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Top Ten Dog Behavior Problems

Most experienced dog owners are familiar with common dog behavior problems, but some may wonder why dogs exhibit these behaviors. Barking, biting, chewing and many other common dog behaviors are often misunderstood and mishandled by dog owners. Perhaps you are new to dog ownership, considering getting a dog, or just wish to better manage your dog’s behavior problems. Thoroughly understanding the most common dog behavior problems is the first step to solving and preventing them. A solid foundation of obedience training will help you prevent or better control common dog behavior problems.

1. Barking

Most dogs bark, howl and whine to some degree. Excessive barking is considered a behavior problem. Before you can correct barking, determine why your dog is vocalizing in the first place. These are the most common types of barking:

  • Warning or Alert
  • Playfulness/Excitement
  • Attention-seeking
  • Anxiety
  • Boredom
  • Responding to Other Dogs

Learn to control excessive barking. Be consistent and patient. Also, consider teaching the Bark/Quiet Commands. Dedication and attention to detail can go a long way.

2. Chewing

Chewing is a natural action for all dogs – it’s just a part of the way they are wired. However, chewing can quickly become a behavior problem if your dog causes destruction. The most common reasons dogs chew are as follows:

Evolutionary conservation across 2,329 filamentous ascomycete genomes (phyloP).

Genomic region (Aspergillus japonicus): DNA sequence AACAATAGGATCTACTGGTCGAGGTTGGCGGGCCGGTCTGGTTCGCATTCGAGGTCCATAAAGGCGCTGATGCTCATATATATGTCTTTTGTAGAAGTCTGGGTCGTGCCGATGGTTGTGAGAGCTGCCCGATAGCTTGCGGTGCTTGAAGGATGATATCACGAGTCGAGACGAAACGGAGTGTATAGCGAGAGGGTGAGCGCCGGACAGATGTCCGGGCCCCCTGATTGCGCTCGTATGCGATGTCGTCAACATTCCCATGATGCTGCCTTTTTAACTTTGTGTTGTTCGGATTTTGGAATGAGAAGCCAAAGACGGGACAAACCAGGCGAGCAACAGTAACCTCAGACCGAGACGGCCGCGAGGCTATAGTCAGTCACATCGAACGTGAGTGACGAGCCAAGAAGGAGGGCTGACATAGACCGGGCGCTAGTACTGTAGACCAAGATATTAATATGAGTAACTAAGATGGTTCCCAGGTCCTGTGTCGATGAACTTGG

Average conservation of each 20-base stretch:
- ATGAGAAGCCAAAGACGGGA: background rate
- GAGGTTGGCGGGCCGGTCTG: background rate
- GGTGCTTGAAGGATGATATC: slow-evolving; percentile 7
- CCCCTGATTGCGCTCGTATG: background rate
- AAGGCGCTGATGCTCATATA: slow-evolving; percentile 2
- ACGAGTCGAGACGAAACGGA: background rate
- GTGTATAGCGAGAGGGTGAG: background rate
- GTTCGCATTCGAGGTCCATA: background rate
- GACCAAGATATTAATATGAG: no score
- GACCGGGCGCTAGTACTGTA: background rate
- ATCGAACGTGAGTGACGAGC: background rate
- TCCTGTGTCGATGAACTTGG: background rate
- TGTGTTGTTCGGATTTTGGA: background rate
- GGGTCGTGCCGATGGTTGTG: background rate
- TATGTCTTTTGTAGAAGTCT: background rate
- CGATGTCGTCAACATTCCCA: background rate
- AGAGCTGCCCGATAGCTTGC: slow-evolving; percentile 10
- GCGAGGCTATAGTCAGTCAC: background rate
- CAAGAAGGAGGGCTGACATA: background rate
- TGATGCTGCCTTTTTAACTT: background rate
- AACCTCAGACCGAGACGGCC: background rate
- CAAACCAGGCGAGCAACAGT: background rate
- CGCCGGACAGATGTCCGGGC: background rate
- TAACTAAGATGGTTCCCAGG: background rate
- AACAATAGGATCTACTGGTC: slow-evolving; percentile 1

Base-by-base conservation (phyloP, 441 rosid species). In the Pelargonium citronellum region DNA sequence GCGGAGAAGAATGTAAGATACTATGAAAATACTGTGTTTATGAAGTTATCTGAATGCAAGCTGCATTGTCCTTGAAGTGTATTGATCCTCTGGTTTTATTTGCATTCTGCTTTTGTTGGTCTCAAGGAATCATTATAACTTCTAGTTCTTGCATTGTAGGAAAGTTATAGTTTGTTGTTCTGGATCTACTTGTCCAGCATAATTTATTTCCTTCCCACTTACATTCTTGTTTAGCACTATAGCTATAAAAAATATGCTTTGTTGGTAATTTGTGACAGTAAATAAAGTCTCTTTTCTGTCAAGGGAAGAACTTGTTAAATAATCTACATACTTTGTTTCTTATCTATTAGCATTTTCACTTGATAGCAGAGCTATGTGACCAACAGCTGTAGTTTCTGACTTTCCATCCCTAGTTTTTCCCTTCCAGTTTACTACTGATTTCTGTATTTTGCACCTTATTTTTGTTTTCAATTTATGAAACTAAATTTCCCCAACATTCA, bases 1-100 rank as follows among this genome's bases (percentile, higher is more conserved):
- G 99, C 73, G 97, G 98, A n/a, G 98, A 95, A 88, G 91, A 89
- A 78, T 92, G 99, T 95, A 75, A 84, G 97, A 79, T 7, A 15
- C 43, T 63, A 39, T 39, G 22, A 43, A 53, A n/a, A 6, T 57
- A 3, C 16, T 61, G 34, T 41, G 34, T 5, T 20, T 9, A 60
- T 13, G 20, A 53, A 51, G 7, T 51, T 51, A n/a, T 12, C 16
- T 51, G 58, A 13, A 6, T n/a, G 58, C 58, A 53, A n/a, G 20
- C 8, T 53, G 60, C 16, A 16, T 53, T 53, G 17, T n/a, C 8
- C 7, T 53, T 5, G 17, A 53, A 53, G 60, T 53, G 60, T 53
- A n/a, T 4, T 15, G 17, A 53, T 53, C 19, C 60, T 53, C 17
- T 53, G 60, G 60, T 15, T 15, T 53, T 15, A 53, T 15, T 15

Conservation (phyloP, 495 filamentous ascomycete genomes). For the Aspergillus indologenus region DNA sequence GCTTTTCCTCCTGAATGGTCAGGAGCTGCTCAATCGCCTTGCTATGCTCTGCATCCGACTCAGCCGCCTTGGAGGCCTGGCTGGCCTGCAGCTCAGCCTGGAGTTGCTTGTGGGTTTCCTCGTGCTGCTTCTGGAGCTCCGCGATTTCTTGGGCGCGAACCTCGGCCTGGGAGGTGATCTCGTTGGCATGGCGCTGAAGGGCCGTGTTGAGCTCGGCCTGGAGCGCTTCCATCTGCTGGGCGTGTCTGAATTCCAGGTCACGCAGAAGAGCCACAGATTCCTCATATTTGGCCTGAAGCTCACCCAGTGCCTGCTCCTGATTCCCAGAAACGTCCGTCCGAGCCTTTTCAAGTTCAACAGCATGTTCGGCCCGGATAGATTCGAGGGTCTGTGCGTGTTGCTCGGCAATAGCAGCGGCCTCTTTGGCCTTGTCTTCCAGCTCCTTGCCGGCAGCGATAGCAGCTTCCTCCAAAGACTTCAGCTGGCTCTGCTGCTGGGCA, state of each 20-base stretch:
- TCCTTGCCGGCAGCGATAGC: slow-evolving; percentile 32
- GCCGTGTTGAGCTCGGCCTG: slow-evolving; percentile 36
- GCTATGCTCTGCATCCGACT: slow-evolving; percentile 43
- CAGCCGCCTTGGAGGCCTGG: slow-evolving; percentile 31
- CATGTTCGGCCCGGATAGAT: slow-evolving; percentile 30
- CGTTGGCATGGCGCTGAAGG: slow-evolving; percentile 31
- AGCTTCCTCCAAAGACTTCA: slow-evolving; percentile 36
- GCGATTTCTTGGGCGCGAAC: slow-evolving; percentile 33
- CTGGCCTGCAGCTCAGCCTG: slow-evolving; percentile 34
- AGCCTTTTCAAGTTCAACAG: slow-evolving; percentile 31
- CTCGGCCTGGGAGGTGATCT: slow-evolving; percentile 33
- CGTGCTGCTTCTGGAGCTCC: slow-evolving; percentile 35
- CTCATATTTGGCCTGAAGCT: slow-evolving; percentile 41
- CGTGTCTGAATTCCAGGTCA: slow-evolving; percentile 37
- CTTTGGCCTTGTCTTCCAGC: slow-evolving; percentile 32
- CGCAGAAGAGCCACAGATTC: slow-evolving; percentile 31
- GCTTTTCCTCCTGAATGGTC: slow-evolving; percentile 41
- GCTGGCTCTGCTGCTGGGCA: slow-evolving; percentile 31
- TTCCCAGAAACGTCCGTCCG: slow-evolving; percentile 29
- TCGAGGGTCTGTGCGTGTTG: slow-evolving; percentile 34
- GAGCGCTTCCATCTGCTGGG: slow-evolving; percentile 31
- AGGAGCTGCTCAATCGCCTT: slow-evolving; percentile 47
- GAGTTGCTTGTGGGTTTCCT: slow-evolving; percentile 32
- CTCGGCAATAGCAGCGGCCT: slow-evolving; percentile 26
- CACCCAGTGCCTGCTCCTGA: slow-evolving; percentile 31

• Puppy Teething
  • Boredom / Excess Energy
  • Anxiety
  • Curiosity (especially puppies)

Encourage your dog to chew on the right things by providing plenty of chew toys. Keep personal items away from your dog. When you are not home, keep your dog crated or confined to an area where less destruction can be caused. If you catch your dog chewing the wrong thing, quickly correct him with a sharp noise. Then, replace the item with a chew toy. One of the most important things you can do: make sure your dog gets plenty of exercise!

3. Digging

If given the chance, most dogs will do some amount of digging – it’s a matter of instinct. Certain breeds, like Terriers, are more prone to digging because of their hunting histories. In general, most dogs dig for these reasons:

  • Boredom or Excess Energy
  • Anxiety or Fear
  • Hunting Instinct
  • Comfort-Seeking (such as nesting or cooling off)
  • Hiding Possessions (like bones or toys)
  • To Escape or Gain Access

If your dog digs up your yard, it can get pretty frustrating for you. Try and determine the cause of the digging, then work to eliminate that source. Spend more time with your dog, give him more exercise, and work on extra training. If digging is inevitable, set aside an area where your dog can learn it is “okay” to dig, like a sand box.
Read the entire article on Dog Behavior Problems here…

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